On Sunday, Switzerland voted to ban “full facial coverings” in public places. Provisional results showed that the vote in favor of the ban had succeeded with a slim majority of just 51.2%. Similar bans have been in place in other European countries, such as France, Belgium and Austria who have already banned face coverings such as the burqa and niqab.
The referendum in Switzerland comes after years of debate and a decade after another national vote that banned the building of minarets. Switzerland operates a system of direct democracy that allows vote on issues. Any topic can be put to a national vote as long as it gathers 100,000 signatures in the country of 8.6 million people.
The initiative behind the referendum was launched in 2016 by the Egerkingen Committee, an association that also successfully pushed for a vote to ban the building of new minarets in 2009, and which has links to rightwing Swiss People’s party.
What the ban would mean
The proposal to ban “full facial coverings” in public places does not specifically mention the burqa or the niqab. The proposal also does not mention Islam directly and also aims to stop violent street protesters from wearing masks. However, facial covering like the Hijab and Niqb which cover the entire face leaving only the eyes uncovered is only worn by Muslim women in Switzerland.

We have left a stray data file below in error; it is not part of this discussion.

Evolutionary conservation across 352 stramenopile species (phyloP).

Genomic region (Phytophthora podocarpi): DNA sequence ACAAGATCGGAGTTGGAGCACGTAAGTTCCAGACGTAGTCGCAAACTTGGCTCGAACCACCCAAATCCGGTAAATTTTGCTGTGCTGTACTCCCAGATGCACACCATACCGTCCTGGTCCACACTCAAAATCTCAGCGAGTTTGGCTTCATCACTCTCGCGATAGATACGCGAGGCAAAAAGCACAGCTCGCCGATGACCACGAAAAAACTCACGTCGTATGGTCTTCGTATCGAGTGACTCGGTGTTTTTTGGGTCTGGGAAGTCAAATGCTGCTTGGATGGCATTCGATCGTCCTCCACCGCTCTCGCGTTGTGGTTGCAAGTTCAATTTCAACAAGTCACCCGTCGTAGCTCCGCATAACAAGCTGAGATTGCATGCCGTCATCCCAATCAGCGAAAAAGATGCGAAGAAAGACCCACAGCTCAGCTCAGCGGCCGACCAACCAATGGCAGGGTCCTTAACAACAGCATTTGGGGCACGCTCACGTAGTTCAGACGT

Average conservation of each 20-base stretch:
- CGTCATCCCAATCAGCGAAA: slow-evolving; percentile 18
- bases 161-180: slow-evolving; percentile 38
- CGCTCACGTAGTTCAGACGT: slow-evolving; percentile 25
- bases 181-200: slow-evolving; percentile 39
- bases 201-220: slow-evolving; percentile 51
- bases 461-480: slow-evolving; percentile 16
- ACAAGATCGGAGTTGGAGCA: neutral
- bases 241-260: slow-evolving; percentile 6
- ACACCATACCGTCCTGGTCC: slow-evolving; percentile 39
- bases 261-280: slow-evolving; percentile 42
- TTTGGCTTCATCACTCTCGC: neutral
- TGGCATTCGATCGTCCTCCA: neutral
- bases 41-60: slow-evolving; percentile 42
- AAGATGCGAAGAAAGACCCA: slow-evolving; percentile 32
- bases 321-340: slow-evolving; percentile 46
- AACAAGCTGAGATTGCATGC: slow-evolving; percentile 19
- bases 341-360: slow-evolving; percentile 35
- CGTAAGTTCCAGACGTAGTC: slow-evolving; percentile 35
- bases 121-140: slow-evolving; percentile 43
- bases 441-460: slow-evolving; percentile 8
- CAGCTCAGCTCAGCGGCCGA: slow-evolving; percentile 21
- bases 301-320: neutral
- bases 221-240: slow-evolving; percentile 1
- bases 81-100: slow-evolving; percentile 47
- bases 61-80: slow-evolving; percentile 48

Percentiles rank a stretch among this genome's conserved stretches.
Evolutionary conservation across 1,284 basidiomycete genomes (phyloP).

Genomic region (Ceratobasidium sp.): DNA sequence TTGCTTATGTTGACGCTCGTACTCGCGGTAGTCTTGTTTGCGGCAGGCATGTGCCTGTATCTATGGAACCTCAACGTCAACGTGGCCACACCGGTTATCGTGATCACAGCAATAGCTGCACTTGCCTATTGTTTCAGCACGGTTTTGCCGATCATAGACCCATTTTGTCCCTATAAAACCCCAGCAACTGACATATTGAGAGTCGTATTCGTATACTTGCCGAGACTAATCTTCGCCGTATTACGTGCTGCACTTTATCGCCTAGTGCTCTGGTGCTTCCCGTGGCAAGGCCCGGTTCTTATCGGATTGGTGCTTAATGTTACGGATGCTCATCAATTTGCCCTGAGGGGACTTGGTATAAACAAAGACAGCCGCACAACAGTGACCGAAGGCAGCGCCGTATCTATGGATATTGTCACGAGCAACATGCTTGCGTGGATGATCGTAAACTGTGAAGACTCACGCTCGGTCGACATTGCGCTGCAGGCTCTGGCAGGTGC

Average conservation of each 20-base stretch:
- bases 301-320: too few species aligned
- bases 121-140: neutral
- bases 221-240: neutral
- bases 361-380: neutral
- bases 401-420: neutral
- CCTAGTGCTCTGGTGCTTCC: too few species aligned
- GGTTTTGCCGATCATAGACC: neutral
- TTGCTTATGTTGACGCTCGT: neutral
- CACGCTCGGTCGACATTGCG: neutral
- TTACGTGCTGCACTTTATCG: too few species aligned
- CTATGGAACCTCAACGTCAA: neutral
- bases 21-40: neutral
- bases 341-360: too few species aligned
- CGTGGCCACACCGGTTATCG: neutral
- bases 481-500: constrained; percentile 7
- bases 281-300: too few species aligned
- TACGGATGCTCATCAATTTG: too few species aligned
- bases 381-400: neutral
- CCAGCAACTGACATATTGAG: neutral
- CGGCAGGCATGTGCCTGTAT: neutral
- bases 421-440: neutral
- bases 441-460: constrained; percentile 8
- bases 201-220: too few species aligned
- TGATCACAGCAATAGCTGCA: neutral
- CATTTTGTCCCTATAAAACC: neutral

Under the proposal, nobody would be allowed to cover their face completely in public — whether in shops or the open countryside. There would be exceptions, including places of worship.
France banned wearing a full face veil in public in 2011 and Denmark, Austria, the Netherlands and Bulgaria have full or partial bans on wearing face coverings in public.
Two Swiss regions of Ticino and St Gallen already have such bans. Face coverings at protests and sport events are already banned in 15 of Switzerland’s 26 cantons.
Opinions over the ban
The Swiss People’s Party has strongly backed the measure. One of its campaign posters shows a caricatured image of the scowling eyes of a woman in a niqab above the words: “Stop Islamic Radicalism.”
“In Switzerland, our tradition is that you show your face. That is a sign of our basic freedoms,” Walter Wobmann, chairman of the referendum committee and a Swiss People’s Party MP, had said before the vote.
He called facial covering “a symbol for this extreme, political Islam which has become increasingly prominent in Europe and which has no place in Switzerland”.
The Central Council of Muslims in Switzerland called the vote a “dark day” for the community. Muslims make up 5 percent of the Swiss population of 8.6 million people, most with roots in Turkey, Bosnia and Kosovo.
Supporters of the ban opine that it also intended to stop violent street protesters and football hooligans wearing masks, and that the referendum text does not explicitly mention Islam or the words “niqab” or “burqa”.